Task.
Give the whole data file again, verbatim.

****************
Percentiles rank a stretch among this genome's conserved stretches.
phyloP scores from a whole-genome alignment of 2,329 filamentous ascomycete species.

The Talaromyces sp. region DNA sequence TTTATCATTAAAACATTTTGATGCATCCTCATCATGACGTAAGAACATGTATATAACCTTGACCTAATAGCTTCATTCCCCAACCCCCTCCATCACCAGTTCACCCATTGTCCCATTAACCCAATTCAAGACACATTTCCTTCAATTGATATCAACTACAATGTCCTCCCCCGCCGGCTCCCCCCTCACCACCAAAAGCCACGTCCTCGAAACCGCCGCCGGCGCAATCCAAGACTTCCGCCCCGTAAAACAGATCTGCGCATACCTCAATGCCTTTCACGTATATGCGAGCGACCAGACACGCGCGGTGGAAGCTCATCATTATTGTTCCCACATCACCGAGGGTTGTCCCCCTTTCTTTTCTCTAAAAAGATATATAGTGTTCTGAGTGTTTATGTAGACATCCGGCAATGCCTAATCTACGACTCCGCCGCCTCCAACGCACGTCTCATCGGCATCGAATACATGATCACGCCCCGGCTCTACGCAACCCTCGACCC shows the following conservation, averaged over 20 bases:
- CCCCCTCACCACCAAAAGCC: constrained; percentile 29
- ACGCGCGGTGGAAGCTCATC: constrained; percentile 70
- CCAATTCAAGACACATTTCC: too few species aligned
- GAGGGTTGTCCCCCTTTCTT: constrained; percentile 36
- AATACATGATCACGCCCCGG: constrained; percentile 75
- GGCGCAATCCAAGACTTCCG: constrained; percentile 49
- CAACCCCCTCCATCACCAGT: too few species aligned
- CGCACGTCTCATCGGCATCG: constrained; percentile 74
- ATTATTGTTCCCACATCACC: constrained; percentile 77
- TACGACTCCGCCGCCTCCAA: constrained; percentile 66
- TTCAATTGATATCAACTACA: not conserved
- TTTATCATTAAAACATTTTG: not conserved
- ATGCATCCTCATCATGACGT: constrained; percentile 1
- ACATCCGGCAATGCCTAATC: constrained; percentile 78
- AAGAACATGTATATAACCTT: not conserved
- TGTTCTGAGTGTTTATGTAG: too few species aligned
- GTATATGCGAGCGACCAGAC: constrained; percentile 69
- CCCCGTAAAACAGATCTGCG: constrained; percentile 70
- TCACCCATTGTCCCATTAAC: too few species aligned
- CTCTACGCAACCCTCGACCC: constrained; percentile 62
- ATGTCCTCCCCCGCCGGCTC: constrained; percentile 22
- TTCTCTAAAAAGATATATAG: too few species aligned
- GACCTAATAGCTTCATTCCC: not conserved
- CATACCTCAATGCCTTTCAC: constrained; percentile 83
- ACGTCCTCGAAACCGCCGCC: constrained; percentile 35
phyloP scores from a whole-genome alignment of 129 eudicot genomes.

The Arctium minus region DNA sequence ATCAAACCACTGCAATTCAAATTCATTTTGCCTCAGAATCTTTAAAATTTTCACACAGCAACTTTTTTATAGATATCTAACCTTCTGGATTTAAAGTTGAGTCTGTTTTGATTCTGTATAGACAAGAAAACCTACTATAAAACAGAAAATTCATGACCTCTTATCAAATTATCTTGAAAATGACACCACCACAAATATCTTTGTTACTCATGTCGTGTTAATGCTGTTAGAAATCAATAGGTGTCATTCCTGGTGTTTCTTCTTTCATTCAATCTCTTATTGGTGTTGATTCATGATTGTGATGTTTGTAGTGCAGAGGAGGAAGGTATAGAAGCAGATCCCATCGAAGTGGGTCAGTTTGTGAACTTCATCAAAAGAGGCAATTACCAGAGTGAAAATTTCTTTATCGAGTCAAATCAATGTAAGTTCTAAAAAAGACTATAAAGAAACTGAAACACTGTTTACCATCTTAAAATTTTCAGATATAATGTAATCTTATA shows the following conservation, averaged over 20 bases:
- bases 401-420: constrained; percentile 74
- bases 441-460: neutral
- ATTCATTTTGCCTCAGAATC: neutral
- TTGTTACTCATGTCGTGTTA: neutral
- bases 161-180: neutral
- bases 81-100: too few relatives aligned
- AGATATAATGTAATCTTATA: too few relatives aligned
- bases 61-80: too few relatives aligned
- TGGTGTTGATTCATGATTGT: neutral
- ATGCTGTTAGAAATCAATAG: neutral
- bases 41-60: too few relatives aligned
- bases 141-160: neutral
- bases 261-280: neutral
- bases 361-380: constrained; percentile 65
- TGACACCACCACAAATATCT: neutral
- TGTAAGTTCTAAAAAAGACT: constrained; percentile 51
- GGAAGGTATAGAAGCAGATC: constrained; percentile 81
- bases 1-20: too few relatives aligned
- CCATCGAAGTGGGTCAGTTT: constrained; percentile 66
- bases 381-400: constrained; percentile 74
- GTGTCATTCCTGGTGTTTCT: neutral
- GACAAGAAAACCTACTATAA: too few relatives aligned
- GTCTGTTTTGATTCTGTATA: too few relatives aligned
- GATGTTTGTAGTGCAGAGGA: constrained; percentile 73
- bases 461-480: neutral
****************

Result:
Percentiles rank a stretch among this genome's conserved stretches.
phyloP scores from a whole-genome alignment of 2,329 filamentous ascomycete species.

The Talaromyces sp. region DNA sequence TTTATCATTAAAACATTTTGATGCATCCTCATCATGACGTAAGAACATGTATATAACCTTGACCTAATAGCTTCATTCCCCAACCCCCTCCATCACCAGTTCACCCATTGTCCCATTAACCCAATTCAAGACACATTTCCTTCAATTGATATCAACTACAATGTCCTCCCCCGCCGGCTCCCCCCTCACCACCAAAAGCCACGTCCTCGAAACCGCCGCCGGCGCAATCCAAGACTTCCGCCCCGTAAAACAGATCTGCGCATACCTCAATGCCTTTCACGTATATGCGAGCGACCAGACACGCGCGGTGGAAGCTCATCATTATTGTTCCCACATCACCGAGGGTTGTCCCCCTTTCTTTTCTCTAAAAAGATATATAGTGTTCTGAGTGTTTATGTAGACATCCGGCAATGCCTAATCTACGACTCCGCCGCCTCCAACGCACGTCTCATCGGCATCGAATACATGATCACGCCCCGGCTCTACGCAACCCTCGACCC shows the following conservation, averaged over 20 bases:
- CCCCCTCACCACCAAAAGCC: constrained; percentile 29
- ACGCGCGGTGGAAGCTCATC: constrained; percentile 70
- CCAATTCAAGACACATTTCC: too few species aligned
- GAGGGTTGTCCCCCTTTCTT: constrained; percentile 36
- AATACATGATCACGCCCCGG: constrained; percentile 75
- GGCGCAATCCAAGACTTCCG: constrained; percentile 49
- CAACCCCCTCCATCACCAGT: too few species aligned
- CGCACGTCTCATCGGCATCG: constrained; percentile 74
- ATTATTGTTCCCACATCACC: constrained; percentile 77
- TACGACTCCGCCGCCTCCAA: constrained; percentile 66
- TTCAATTGATATCAACTACA: not conserved
- TTTATCATTAAAACATTTTG: not conserved
- ATGCATCCTCATCATGACGT: constrained; percentile 1
- ACATCCGGCAATGCCTAATC: constrained; percentile 78
- AAGAACATGTATATAACCTT: not conserved
- TGTTCTGAGTGTTTATGTAG: too few species aligned
- GTATATGCGAGCGACCAGAC: constrained; percentile 69
- CCCCGTAAAACAGATCTGCG: constrained; percentile 70
- TCACCCATTGTCCCATTAAC: too few species aligned
- CTCTACGCAACCCTCGACCC: constrained; percentile 62
- ATGTCCTCCCCCGCCGGCTC: constrained; percentile 22
- TTCTCTAAAAAGATATATAG: too few species aligned
- GACCTAATAGCTTCATTCCC: not conserved
- CATACCTCAATGCCTTTCAC: constrained; percentile 83
- ACGTCCTCGAAACCGCCGCC: constrained; percentile 35
phyloP scores from a whole-genome alignment of 129 eudicot genomes.

The Arctium minus region DNA sequence ATCAAACCACTGCAATTCAAATTCATTTTGCCTCAGAATCTTTAAAATTTTCACACAGCAACTTTTTTATAGATATCTAACCTTCTGGATTTAAAGTTGAGTCTGTTTTGATTCTGTATAGACAAGAAAACCTACTATAAAACAGAAAATTCATGACCTCTTATCAAATTATCTTGAAAATGACACCACCACAAATATCTTTGTTACTCATGTCGTGTTAATGCTGTTAGAAATCAATAGGTGTCATTCCTGGTGTTTCTTCTTTCATTCAATCTCTTATTGGTGTTGATTCATGATTGTGATGTTTGTAGTGCAGAGGAGGAAGGTATAGAAGCAGATCCCATCGAAGTGGGTCAGTTTGTGAACTTCATCAAAAGAGGCAATTACCAGAGTGAAAATTTCTTTATCGAGTCAAATCAATGTAAGTTCTAAAAAAGACTATAAAGAAACTGAAACACTGTTTACCATCTTAAAATTTTCAGATATAATGTAATCTTATA shows the following conservation, averaged over 20 bases:
- bases 401-420: constrained; percentile 74
- bases 441-460: neutral
- ATTCATTTTGCCTCAGAATC: neutral
- TTGTTACTCATGTCGTGTTA: neutral
- bases 161-180: neutral
- bases 81-100: too few relatives aligned
- AGATATAATGTAATCTTATA: too few relatives aligned
- bases 61-80: too few relatives aligned
- TGGTGTTGATTCATGATTGT: neutral
- ATGCTGTTAGAAATCAATAG: neutral
- bases 41-60: too few relatives aligned
- bases 141-160: neutral
- bases 261-280: neutral
- bases 361-380: constrained; percentile 65
- TGACACCACCACAAATATCT: neutral
- TGTAAGTTCTAAAAAAGACT: constrained; percentile 51
- GGAAGGTATAGAAGCAGATC: constrained; percentile 81
- bases 1-20: too few relatives aligned
- CCATCGAAGTGGGTCAGTTT: constrained; percentile 66
- bases 381-400: constrained; percentile 74
- GTGTCATTCCTGGTGTTTCT: neutral
- GACAAGAAAACCTACTATAA: too few relatives aligned
- GTCTGTTTTGATTCTGTATA: too few relatives aligned
- GATGTTTGTAGTGCAGAGGA: constrained; percentile 73
- bases 461-480: neutral